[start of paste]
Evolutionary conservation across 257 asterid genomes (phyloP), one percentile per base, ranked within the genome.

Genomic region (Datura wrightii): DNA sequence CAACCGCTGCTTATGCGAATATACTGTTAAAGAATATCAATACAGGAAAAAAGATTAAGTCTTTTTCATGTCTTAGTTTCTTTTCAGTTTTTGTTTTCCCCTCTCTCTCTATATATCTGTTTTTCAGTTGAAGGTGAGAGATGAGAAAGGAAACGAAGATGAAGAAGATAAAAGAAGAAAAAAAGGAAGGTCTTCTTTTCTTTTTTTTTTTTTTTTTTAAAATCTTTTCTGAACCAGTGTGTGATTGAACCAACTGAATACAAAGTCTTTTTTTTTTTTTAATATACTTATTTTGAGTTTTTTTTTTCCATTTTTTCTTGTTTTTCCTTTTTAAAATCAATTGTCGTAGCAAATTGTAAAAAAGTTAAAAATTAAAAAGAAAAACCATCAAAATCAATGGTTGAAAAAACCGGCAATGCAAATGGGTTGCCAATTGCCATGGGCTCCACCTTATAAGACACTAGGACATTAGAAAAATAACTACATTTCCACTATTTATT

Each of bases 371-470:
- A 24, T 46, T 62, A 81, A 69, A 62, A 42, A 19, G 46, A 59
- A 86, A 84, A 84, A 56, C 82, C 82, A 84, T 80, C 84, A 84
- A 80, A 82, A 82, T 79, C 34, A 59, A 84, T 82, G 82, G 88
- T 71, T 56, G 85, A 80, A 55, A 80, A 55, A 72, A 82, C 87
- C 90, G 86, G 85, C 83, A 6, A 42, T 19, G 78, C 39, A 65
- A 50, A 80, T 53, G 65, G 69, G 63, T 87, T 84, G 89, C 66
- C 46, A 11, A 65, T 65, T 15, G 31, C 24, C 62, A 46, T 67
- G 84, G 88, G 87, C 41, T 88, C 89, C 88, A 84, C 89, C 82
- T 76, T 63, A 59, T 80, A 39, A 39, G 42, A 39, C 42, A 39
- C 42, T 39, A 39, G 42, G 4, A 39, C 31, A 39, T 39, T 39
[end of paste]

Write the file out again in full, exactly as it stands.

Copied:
Evolutionary conservation across 257 asterid genomes (phyloP), one percentile per base, ranked within the genome.

Genomic region (Datura wrightii): DNA sequence CAACCGCTGCTTATGCGAATATACTGTTAAAGAATATCAATACAGGAAAAAAGATTAAGTCTTTTTCATGTCTTAGTTTCTTTTCAGTTTTTGTTTTCCCCTCTCTCTCTATATATCTGTTTTTCAGTTGAAGGTGAGAGATGAGAAAGGAAACGAAGATGAAGAAGATAAAAGAAGAAAAAAAGGAAGGTCTTCTTTTCTTTTTTTTTTTTTTTTTTAAAATCTTTTCTGAACCAGTGTGTGATTGAACCAACTGAATACAAAGTCTTTTTTTTTTTTTAATATACTTATTTTGAGTTTTTTTTTTCCATTTTTTCTTGTTTTTCCTTTTTAAAATCAATTGTCGTAGCAAATTGTAAAAAAGTTAAAAATTAAAAAGAAAAACCATCAAAATCAATGGTTGAAAAAACCGGCAATGCAAATGGGTTGCCAATTGCCATGGGCTCCACCTTATAAGACACTAGGACATTAGAAAAATAACTACATTTCCACTATTTATT

Each of bases 371-470:
- A 24, T 46, T 62, A 81, A 69, A 62, A 42, A 19, G 46, A 59
- A 86, A 84, A 84, A 56, C 82, C 82, A 84, T 80, C 84, A 84
- A 80, A 82, A 82, T 79, C 34, A 59, A 84, T 82, G 82, G 88
- T 71, T 56, G 85, A 80, A 55, A 80, A 55, A 72, A 82, C 87
- C 90, G 86, G 85, C 83, A 6, A 42, T 19, G 78, C 39, A 65
- A 50, A 80, T 53, G 65, G 69, G 63, T 87, T 84, G 89, C 66
- C 46, A 11, A 65, T 65, T 15, G 31, C 24, C 62, A 46, T 67
- G 84, G 88, G 87, C 41, T 88, C 89, C 88, A 84, C 89, C 82
- T 76, T 63, A 59, T 80, A 39, A 39, G 42, A 39, C 42, A 39
- C 42, T 39, A 39, G 42, G 4, A 39, C 31, A 39, T 39, T 39